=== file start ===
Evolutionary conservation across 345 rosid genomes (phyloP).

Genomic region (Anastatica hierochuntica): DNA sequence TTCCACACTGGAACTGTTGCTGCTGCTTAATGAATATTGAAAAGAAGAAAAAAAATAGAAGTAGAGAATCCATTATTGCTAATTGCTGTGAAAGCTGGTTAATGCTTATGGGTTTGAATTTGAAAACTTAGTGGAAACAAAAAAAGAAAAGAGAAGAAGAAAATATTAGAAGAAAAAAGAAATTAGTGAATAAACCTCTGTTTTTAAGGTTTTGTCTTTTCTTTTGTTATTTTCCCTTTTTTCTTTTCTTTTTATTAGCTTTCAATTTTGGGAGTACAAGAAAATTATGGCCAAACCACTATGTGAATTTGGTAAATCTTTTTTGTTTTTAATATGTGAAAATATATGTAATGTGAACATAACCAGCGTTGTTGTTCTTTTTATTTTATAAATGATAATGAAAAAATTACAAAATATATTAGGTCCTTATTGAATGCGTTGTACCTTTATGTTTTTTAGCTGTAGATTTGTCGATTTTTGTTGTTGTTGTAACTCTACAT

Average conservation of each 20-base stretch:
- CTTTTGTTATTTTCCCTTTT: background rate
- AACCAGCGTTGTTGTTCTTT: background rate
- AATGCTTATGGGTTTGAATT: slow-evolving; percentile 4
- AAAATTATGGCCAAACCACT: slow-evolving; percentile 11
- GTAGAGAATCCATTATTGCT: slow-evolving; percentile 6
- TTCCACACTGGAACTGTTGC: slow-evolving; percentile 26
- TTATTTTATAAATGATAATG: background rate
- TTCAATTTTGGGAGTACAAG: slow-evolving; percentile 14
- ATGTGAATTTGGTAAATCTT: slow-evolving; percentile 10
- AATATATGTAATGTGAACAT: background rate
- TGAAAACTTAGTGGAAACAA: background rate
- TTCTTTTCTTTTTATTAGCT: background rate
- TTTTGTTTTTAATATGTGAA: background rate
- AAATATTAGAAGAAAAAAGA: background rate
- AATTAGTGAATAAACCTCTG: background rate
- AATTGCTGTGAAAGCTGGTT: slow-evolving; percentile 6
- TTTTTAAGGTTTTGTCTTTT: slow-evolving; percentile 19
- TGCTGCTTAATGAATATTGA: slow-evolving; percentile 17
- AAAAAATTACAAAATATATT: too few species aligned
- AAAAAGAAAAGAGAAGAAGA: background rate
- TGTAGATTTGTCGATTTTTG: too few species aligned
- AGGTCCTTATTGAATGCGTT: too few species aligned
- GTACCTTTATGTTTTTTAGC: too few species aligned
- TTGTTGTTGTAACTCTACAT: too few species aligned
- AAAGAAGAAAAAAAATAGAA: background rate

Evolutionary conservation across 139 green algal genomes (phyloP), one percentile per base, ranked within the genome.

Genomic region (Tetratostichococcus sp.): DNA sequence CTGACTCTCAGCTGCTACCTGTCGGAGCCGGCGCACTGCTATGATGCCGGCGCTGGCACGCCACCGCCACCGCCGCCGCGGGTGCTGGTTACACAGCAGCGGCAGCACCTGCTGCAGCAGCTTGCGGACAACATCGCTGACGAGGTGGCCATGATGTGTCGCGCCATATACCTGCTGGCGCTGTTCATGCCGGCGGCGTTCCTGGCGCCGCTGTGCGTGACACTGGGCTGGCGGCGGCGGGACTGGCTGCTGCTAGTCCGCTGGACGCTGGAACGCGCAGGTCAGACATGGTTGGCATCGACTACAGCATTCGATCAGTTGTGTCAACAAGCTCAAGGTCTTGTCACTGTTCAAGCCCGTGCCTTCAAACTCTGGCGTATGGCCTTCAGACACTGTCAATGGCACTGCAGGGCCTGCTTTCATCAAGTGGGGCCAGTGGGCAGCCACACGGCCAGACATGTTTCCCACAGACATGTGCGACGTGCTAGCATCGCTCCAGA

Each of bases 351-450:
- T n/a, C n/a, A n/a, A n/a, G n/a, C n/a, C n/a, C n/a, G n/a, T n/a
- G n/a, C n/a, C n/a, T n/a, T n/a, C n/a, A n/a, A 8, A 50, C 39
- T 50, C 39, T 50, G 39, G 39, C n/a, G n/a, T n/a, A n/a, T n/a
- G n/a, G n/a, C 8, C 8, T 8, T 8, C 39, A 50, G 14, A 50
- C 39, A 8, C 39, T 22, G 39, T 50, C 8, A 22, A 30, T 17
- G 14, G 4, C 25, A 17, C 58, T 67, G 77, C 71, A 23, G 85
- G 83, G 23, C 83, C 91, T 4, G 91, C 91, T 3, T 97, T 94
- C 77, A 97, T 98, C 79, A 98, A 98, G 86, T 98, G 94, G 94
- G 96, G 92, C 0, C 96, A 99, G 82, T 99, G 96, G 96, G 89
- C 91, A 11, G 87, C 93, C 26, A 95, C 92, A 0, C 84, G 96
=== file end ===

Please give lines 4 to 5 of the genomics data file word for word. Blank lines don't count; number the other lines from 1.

- CTTTTGTTATTTTCCCTTTT: background rate
- AACCAGCGTTGTTGTTCTTT: background rate